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A thesis submitted in partial satisfaction of the requirements for the degree Master of Arts in Art History, Cecelia F. Klein, chair. This thesis refutes traditional art-historical analyses which reduce the form and function of Chicano graffiti and Chicano muralism into given divergent categories that position murals as "art" and graffiti as "vandalism." By approaching each as a cultural practice developing in and through historical discourse, they are understood to be contending systems of signification with the capacity to provide their practioners cultural representation in a political context.
Special Collections
1 film reel (51 min.) : sd., col. ; 16 mm.
Explores the culture of Chicanos in the 1940's in Los Angeles, largely through an interview with Jose Montoya of the Royal Chicano Air Force. He describes aspects of Chicano culture such as the zoot suit, sex roles played by men and women, the emerging image of the Pachuco as gangster and the eventual rise of racial violence. Ends with a look at present Chicano culture and how Chicanos are working to recapture their past, which has been largely written out of history books.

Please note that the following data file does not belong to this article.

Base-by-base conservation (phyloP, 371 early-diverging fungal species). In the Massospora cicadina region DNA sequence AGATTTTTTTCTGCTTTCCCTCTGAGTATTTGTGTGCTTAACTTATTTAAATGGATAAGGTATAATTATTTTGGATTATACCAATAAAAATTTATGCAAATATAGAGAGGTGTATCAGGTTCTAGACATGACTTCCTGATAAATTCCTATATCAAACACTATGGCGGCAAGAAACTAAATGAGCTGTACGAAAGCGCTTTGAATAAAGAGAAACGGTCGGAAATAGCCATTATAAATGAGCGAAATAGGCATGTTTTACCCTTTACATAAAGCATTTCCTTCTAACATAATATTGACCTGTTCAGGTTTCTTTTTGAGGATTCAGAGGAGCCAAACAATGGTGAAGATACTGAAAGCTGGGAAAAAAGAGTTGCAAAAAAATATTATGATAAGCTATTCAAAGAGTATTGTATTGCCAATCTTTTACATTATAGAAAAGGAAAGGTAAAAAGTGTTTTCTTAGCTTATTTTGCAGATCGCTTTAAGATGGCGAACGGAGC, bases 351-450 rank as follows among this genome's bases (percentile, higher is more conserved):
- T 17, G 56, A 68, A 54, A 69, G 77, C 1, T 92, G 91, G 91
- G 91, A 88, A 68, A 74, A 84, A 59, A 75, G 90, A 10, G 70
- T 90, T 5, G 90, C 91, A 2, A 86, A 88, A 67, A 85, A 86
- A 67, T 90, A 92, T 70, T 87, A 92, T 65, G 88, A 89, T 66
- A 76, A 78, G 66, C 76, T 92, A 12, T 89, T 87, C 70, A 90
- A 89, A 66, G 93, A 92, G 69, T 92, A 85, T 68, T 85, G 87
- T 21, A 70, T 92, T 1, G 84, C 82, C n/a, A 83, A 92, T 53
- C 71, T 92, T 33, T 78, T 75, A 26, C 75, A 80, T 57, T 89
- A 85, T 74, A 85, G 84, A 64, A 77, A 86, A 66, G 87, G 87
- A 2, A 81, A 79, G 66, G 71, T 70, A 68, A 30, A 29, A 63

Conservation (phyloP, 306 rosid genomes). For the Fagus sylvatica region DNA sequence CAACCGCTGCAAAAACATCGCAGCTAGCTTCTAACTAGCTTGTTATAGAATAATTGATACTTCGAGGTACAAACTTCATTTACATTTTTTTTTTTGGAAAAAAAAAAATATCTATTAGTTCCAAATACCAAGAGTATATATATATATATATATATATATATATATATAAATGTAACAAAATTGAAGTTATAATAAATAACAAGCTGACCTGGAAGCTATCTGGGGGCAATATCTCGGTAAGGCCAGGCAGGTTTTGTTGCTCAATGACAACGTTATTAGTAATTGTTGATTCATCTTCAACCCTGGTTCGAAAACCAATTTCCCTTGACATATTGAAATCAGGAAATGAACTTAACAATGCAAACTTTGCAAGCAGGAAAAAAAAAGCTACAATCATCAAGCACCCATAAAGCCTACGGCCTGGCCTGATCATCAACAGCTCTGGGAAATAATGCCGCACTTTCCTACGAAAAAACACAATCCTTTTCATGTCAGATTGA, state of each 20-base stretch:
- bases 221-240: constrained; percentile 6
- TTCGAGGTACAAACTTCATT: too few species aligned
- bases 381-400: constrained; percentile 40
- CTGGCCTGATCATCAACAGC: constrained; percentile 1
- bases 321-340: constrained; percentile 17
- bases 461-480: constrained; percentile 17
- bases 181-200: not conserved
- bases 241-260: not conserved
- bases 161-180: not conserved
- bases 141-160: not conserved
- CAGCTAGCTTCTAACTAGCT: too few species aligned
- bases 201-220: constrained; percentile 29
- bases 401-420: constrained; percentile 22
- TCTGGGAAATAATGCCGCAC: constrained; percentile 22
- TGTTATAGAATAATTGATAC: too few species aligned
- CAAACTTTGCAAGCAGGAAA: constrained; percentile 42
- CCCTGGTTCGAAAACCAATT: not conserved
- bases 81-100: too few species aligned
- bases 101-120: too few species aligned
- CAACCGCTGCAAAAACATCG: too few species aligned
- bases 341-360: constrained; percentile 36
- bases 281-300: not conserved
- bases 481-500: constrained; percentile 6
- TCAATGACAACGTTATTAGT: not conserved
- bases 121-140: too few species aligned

Special Collections


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